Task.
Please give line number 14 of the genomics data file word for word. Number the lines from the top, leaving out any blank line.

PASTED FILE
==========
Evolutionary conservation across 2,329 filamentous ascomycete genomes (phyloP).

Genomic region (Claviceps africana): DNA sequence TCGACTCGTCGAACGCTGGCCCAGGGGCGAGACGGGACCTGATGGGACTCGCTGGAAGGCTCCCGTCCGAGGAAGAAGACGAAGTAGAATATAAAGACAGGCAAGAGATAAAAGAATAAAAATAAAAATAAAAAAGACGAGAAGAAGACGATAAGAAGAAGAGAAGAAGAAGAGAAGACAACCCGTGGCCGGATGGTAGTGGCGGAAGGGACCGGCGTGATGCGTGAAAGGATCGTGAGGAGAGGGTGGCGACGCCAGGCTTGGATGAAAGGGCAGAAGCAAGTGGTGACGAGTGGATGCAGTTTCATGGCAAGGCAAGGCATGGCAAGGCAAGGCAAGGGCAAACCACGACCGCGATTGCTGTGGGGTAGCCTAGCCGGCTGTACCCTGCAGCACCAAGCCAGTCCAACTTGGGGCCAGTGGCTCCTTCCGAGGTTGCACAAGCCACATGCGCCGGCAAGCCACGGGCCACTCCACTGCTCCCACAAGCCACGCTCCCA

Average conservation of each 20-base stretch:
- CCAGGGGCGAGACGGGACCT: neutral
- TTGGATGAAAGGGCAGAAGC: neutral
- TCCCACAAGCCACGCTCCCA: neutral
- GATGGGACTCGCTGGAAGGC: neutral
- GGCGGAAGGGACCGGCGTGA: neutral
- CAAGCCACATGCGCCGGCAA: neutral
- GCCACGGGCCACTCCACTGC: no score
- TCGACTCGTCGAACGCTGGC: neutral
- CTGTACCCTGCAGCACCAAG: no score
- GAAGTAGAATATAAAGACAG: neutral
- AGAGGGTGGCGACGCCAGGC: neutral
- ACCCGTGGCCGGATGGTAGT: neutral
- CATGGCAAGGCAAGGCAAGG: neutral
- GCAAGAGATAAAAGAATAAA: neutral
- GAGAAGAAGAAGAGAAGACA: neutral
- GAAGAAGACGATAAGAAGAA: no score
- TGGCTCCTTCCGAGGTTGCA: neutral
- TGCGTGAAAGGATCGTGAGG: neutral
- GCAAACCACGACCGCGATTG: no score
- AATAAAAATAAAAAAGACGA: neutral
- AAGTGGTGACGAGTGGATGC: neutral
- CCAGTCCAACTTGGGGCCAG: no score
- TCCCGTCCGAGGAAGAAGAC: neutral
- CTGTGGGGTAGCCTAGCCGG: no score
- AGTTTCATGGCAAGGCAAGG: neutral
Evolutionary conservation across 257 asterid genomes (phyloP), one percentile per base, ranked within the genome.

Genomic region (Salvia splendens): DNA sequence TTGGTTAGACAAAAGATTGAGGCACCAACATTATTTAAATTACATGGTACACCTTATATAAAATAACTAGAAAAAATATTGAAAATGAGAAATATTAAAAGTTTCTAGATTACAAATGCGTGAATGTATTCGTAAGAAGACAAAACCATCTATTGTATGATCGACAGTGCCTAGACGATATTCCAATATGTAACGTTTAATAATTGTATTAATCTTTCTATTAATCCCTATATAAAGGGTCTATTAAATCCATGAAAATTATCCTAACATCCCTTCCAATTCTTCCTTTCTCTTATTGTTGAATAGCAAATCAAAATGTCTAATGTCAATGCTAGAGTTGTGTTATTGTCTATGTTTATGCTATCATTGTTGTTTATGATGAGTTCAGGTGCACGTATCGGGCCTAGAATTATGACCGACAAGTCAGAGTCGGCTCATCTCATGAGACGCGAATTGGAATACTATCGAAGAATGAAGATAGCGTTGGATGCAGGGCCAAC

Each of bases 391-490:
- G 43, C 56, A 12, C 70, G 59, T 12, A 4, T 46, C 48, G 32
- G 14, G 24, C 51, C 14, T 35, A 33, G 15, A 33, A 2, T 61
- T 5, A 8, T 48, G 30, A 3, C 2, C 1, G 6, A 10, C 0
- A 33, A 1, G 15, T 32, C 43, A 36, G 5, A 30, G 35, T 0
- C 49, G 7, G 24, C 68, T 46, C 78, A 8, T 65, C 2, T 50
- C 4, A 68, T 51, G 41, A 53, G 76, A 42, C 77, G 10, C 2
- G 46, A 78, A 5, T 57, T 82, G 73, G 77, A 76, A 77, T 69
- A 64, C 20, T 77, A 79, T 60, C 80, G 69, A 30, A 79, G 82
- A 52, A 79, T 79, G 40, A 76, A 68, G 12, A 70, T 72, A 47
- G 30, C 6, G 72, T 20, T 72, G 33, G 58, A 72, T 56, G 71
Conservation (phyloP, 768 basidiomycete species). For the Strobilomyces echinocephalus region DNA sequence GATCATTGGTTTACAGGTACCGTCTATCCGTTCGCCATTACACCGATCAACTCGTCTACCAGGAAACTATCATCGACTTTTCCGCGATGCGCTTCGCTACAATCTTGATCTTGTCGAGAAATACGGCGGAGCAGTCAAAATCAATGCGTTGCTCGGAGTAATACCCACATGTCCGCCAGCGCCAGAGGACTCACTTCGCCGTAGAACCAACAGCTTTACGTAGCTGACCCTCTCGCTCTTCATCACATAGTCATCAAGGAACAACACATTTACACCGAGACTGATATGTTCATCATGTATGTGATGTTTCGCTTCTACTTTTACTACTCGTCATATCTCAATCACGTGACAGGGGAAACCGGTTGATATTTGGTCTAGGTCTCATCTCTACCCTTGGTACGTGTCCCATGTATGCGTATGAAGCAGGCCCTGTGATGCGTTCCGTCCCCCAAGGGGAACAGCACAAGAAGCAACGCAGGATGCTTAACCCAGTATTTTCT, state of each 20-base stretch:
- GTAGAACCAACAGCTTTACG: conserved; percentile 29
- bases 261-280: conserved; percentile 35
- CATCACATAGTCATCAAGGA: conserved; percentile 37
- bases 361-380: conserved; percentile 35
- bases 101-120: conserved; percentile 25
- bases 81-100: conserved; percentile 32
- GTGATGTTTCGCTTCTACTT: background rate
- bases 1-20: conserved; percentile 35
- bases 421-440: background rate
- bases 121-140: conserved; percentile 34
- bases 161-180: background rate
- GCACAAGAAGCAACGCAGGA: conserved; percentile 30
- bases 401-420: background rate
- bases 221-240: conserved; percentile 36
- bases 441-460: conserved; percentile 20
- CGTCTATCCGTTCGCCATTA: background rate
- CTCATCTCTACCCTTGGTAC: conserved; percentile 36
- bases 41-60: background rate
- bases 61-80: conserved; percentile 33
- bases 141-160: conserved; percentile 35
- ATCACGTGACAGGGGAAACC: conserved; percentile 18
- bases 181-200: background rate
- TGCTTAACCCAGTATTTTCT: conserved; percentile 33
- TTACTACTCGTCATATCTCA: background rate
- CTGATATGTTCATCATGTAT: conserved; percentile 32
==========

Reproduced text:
- AGAGGGTGGCGACGCCAGGC: neutral